نتیجه گیری انگلیسی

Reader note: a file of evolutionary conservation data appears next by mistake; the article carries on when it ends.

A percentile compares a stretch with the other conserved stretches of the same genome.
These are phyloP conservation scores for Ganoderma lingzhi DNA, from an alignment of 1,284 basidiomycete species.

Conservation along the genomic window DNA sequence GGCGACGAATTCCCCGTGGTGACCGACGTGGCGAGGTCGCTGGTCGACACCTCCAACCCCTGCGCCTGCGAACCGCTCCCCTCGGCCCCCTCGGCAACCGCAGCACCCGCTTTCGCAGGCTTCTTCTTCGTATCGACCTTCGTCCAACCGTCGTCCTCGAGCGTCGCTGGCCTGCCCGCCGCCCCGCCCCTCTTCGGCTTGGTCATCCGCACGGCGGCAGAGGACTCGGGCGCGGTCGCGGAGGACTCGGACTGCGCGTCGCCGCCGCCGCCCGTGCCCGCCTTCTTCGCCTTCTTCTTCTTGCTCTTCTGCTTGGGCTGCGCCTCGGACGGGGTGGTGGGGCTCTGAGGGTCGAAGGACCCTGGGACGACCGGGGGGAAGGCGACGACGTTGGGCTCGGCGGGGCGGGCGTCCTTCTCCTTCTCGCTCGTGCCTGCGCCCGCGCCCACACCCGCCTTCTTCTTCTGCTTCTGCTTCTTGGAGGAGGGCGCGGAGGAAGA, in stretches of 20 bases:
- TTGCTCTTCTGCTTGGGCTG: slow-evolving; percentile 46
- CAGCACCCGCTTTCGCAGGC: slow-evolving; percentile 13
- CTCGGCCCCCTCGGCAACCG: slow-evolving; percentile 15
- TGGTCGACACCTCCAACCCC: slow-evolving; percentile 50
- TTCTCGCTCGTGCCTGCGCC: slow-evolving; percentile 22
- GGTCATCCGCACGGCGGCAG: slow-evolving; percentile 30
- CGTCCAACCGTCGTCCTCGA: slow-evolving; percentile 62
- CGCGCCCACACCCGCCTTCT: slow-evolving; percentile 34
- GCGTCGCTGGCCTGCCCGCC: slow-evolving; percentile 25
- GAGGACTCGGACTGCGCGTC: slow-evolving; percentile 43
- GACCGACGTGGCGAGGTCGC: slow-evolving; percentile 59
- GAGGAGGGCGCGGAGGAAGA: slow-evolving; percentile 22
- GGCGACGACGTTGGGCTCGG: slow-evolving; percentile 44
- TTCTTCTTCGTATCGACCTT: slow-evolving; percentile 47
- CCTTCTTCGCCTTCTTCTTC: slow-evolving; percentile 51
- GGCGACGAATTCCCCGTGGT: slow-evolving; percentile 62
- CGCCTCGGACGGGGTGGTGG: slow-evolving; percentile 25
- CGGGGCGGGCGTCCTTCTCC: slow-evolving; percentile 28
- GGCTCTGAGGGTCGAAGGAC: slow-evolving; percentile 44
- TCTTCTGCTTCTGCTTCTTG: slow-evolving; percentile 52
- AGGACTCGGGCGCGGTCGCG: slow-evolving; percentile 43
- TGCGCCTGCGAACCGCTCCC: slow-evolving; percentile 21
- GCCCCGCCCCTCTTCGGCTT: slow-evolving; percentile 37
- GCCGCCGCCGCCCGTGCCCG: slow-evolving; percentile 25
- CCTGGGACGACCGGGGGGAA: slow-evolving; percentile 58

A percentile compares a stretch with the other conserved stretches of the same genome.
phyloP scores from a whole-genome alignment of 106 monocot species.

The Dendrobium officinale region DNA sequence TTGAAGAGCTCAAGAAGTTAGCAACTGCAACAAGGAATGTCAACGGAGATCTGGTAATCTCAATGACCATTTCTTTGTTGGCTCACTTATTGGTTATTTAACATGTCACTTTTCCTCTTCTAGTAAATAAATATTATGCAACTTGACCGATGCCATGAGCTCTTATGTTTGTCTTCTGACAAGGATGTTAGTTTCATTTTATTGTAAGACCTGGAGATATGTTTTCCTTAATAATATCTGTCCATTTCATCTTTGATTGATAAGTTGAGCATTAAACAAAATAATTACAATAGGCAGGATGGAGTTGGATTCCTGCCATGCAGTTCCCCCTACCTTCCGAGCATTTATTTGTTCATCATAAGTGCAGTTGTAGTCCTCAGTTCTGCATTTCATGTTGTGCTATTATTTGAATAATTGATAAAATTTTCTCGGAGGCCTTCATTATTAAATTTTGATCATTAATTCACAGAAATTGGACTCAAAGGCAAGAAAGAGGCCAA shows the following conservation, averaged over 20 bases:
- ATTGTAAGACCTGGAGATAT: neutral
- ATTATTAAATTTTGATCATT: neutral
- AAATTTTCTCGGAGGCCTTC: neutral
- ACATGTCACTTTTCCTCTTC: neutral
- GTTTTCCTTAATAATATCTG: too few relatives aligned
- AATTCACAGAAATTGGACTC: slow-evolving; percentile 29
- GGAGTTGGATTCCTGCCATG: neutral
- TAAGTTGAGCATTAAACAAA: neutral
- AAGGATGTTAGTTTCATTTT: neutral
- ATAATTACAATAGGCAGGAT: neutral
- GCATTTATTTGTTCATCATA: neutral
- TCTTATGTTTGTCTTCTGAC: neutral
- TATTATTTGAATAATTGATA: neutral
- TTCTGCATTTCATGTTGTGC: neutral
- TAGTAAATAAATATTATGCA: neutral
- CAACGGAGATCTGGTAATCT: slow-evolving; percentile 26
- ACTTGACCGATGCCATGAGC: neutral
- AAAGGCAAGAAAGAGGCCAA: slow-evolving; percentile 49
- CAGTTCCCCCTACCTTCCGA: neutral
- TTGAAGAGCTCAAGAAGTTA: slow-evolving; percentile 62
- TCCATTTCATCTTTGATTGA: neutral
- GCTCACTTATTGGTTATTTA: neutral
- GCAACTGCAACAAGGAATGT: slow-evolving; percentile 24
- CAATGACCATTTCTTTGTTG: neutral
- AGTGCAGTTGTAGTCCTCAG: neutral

In an attempt to achieve the best of both worlds — specificity to sub-sectors and economy-wide analysis, we find the PE–GE model to be a valuable contribution. With a PE–GE model that incorporates price linkages, CET and CES nests and market clearing equations, in addition to some linking features that provide the much-needed blend with economy-wide treatment, we arrive at much more plausible results than we do using either isolated PE or GE models. (Given the lack of empirical support for the CET and CES elasticities utilized in our PE–GE model, we carried out a Systematic Sensitivity Analysis by varying them and found that all our results are clearly robust to a very broad plausible range of these elasticities.) Our PE–GE model is superior to the simple PE model, because it endogenously determines aggregate supply and demand in an economy-wide framework, which is suitable for providing inputs to the real-world trade negotiations. It is also superior to a comparable standard GE model, because it captures structural details at sub-sector-level and gives the modeler a rich set of information related to the impacts of the simulations, at disaggregated sub-sector-levels, which is again much closer to real-world situations where the policies are specific to such sub-sectors. Further, even at an aggregate level, PE–GE can yield more realistic results as it is free from the problems arising from working with the aggregate sectors. As an illustration, our results from complete tariff liberalization in Indian auto industry show two major inferences that further strengthen the evidence for the usefulness of this approach: Firstly, the PE model in isolation shows far lower changes in imports and far higher changes in prices, although it still captures, to a large extent, the disaggregate impacts in sub-sectors. Secondly, the stand-alone GE model shows lower changes in the aggregate imports and does not provide any information about the sub-sectors, which is found to be very crucial in the PE and PE–GE models, in terms of the heavy influx of imports in the automobiles and motorcycles sector from South-East and East Asian economies. Further, the substitution effect appears more pronounced in the GE model, because of ‘false competition’, as the exporters do not actually compete in the sub-sector-level as much as it appears from the aggregate level. The GE model shows just the aggregate change which is not very high and may give a misleading signal to the policy-maker that complete tariff liberalization in Indian auto sector may cause significant but not drastic changes. Thus, on both counts, PE–GE model clearly emerges as the preferred framework to address a policy issue that relies much upon the sub-sectors, which also have an economy-wide relevance. Furthermore, we extend the welfare decomposition of Huff and Hertel (2001) to the PE/GE model in order to investigate the sources of welfare gain. Comparing the welfare changes with those in the GE model, we find the overall welfare gains to be higher in the PE–GE model. There are many other notable differences, of which we highlight those in the import tax-related AE effects and the TOT effects. In both cases, all the differences could be traced back to the changes in the disaggregated model that result in different sets of changes in prices and quantities. This further illustrates the usefulness of PE/GE models for policy analysis, as welfare analysis is a very policy-relevant tool offered by CGE models.